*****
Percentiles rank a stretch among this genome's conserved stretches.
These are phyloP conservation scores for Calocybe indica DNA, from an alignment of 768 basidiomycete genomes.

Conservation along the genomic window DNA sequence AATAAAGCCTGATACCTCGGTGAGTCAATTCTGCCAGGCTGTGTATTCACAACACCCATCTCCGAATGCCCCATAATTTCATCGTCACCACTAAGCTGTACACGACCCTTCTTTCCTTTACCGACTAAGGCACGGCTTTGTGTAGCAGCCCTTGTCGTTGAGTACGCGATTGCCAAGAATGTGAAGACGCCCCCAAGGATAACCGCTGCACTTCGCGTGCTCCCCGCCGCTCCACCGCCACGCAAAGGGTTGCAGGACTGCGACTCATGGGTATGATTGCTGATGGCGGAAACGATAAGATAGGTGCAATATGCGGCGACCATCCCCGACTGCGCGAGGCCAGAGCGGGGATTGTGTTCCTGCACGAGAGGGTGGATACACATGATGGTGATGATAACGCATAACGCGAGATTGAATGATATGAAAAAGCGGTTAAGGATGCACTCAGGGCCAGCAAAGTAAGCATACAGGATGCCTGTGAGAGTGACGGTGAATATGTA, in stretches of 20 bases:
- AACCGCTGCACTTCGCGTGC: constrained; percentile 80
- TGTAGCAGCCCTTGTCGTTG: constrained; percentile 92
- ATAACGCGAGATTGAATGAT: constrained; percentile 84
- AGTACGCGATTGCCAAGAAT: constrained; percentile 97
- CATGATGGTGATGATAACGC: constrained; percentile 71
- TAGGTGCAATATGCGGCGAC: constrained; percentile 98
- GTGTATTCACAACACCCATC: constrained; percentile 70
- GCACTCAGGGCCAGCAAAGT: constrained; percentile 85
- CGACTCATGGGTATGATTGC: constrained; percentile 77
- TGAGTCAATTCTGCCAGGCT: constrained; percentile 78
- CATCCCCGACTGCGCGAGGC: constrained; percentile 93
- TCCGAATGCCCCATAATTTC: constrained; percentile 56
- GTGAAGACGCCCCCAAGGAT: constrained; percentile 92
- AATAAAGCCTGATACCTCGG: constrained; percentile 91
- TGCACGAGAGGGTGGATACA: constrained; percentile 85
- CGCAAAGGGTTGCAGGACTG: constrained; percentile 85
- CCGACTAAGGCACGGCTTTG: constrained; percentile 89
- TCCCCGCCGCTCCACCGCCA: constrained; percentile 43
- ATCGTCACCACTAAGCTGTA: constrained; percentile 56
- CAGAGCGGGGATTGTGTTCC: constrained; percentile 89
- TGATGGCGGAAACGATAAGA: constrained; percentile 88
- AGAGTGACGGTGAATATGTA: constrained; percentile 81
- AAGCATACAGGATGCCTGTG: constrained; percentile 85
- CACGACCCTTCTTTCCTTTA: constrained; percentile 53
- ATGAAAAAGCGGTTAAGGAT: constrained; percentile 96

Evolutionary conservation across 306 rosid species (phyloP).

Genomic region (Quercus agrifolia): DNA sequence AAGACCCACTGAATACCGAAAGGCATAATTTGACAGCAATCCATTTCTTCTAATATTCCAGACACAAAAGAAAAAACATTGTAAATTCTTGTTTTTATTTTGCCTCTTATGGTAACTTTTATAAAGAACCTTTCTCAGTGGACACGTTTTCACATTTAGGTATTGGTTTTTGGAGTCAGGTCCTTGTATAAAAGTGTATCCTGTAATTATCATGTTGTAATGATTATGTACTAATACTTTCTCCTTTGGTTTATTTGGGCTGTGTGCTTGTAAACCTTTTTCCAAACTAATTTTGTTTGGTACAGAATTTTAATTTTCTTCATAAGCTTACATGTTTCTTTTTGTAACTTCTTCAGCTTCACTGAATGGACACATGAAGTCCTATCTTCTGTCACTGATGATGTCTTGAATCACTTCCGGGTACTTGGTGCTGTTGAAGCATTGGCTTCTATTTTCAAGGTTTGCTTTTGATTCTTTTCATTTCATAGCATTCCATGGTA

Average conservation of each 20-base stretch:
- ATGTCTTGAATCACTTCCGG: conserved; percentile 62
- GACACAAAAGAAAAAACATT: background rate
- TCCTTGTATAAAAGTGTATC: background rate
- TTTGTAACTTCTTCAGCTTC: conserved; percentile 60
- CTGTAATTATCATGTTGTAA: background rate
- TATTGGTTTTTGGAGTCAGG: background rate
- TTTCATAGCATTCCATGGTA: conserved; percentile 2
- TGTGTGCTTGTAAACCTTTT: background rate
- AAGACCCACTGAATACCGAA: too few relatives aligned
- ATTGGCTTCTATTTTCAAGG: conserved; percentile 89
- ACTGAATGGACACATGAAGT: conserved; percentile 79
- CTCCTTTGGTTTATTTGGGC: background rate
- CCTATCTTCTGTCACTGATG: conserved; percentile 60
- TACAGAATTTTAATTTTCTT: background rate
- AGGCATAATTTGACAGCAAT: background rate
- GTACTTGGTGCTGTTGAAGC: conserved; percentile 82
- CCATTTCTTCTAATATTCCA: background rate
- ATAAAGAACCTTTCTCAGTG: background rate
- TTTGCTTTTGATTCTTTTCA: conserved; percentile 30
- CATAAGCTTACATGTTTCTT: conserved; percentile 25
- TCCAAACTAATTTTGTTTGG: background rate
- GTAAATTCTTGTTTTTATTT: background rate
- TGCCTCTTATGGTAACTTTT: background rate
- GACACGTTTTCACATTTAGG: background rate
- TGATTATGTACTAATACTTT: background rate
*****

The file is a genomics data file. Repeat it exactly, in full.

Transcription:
Percentiles rank a stretch among this genome's conserved stretches.
These are phyloP conservation scores for Calocybe indica DNA, from an alignment of 768 basidiomycete genomes.

Conservation along the genomic window DNA sequence AATAAAGCCTGATACCTCGGTGAGTCAATTCTGCCAGGCTGTGTATTCACAACACCCATCTCCGAATGCCCCATAATTTCATCGTCACCACTAAGCTGTACACGACCCTTCTTTCCTTTACCGACTAAGGCACGGCTTTGTGTAGCAGCCCTTGTCGTTGAGTACGCGATTGCCAAGAATGTGAAGACGCCCCCAAGGATAACCGCTGCACTTCGCGTGCTCCCCGCCGCTCCACCGCCACGCAAAGGGTTGCAGGACTGCGACTCATGGGTATGATTGCTGATGGCGGAAACGATAAGATAGGTGCAATATGCGGCGACCATCCCCGACTGCGCGAGGCCAGAGCGGGGATTGTGTTCCTGCACGAGAGGGTGGATACACATGATGGTGATGATAACGCATAACGCGAGATTGAATGATATGAAAAAGCGGTTAAGGATGCACTCAGGGCCAGCAAAGTAAGCATACAGGATGCCTGTGAGAGTGACGGTGAATATGTA, in stretches of 20 bases:
- AACCGCTGCACTTCGCGTGC: constrained; percentile 80
- TGTAGCAGCCCTTGTCGTTG: constrained; percentile 92
- ATAACGCGAGATTGAATGAT: constrained; percentile 84
- AGTACGCGATTGCCAAGAAT: constrained; percentile 97
- CATGATGGTGATGATAACGC: constrained; percentile 71
- TAGGTGCAATATGCGGCGAC: constrained; percentile 98
- GTGTATTCACAACACCCATC: constrained; percentile 70
- GCACTCAGGGCCAGCAAAGT: constrained; percentile 85
- CGACTCATGGGTATGATTGC: constrained; percentile 77
- TGAGTCAATTCTGCCAGGCT: constrained; percentile 78
- CATCCCCGACTGCGCGAGGC: constrained; percentile 93
- TCCGAATGCCCCATAATTTC: constrained; percentile 56
- GTGAAGACGCCCCCAAGGAT: constrained; percentile 92
- AATAAAGCCTGATACCTCGG: constrained; percentile 91
- TGCACGAGAGGGTGGATACA: constrained; percentile 85
- CGCAAAGGGTTGCAGGACTG: constrained; percentile 85
- CCGACTAAGGCACGGCTTTG: constrained; percentile 89
- TCCCCGCCGCTCCACCGCCA: constrained; percentile 43
- ATCGTCACCACTAAGCTGTA: constrained; percentile 56
- CAGAGCGGGGATTGTGTTCC: constrained; percentile 89
- TGATGGCGGAAACGATAAGA: constrained; percentile 88
- AGAGTGACGGTGAATATGTA: constrained; percentile 81
- AAGCATACAGGATGCCTGTG: constrained; percentile 85
- CACGACCCTTCTTTCCTTTA: constrained; percentile 53
- ATGAAAAAGCGGTTAAGGAT: constrained; percentile 96

Evolutionary conservation across 306 rosid species (phyloP).

Genomic region (Quercus agrifolia): DNA sequence AAGACCCACTGAATACCGAAAGGCATAATTTGACAGCAATCCATTTCTTCTAATATTCCAGACACAAAAGAAAAAACATTGTAAATTCTTGTTTTTATTTTGCCTCTTATGGTAACTTTTATAAAGAACCTTTCTCAGTGGACACGTTTTCACATTTAGGTATTGGTTTTTGGAGTCAGGTCCTTGTATAAAAGTGTATCCTGTAATTATCATGTTGTAATGATTATGTACTAATACTTTCTCCTTTGGTTTATTTGGGCTGTGTGCTTGTAAACCTTTTTCCAAACTAATTTTGTTTGGTACAGAATTTTAATTTTCTTCATAAGCTTACATGTTTCTTTTTGTAACTTCTTCAGCTTCACTGAATGGACACATGAAGTCCTATCTTCTGTCACTGATGATGTCTTGAATCACTTCCGGGTACTTGGTGCTGTTGAAGCATTGGCTTCTATTTTCAAGGTTTGCTTTTGATTCTTTTCATTTCATAGCATTCCATGGTA

Average conservation of each 20-base stretch:
- ATGTCTTGAATCACTTCCGG: conserved; percentile 62
- GACACAAAAGAAAAAACATT: background rate
- TCCTTGTATAAAAGTGTATC: background rate
- TTTGTAACTTCTTCAGCTTC: conserved; percentile 60
- CTGTAATTATCATGTTGTAA: background rate
- TATTGGTTTTTGGAGTCAGG: background rate
- TTTCATAGCATTCCATGGTA: conserved; percentile 2
- TGTGTGCTTGTAAACCTTTT: background rate
- AAGACCCACTGAATACCGAA: too few relatives aligned
- ATTGGCTTCTATTTTCAAGG: conserved; percentile 89
- ACTGAATGGACACATGAAGT: conserved; percentile 79
- CTCCTTTGGTTTATTTGGGC: background rate
- CCTATCTTCTGTCACTGATG: conserved; percentile 60
- TACAGAATTTTAATTTTCTT: background rate
- AGGCATAATTTGACAGCAAT: background rate
- GTACTTGGTGCTGTTGAAGC: conserved; percentile 82
- CCATTTCTTCTAATATTCCA: background rate
- ATAAAGAACCTTTCTCAGTG: background rate
- TTTGCTTTTGATTCTTTTCA: conserved; percentile 30
- CATAAGCTTACATGTTTCTT: conserved; percentile 25
- TCCAAACTAATTTTGTTTGG: background rate
- GTAAATTCTTGTTTTTATTT: background rate
- TGCCTCTTATGGTAACTTTT: background rate
- GACACGTTTTCACATTTAGG: background rate
- TGATTATGTACTAATACTTT: background rate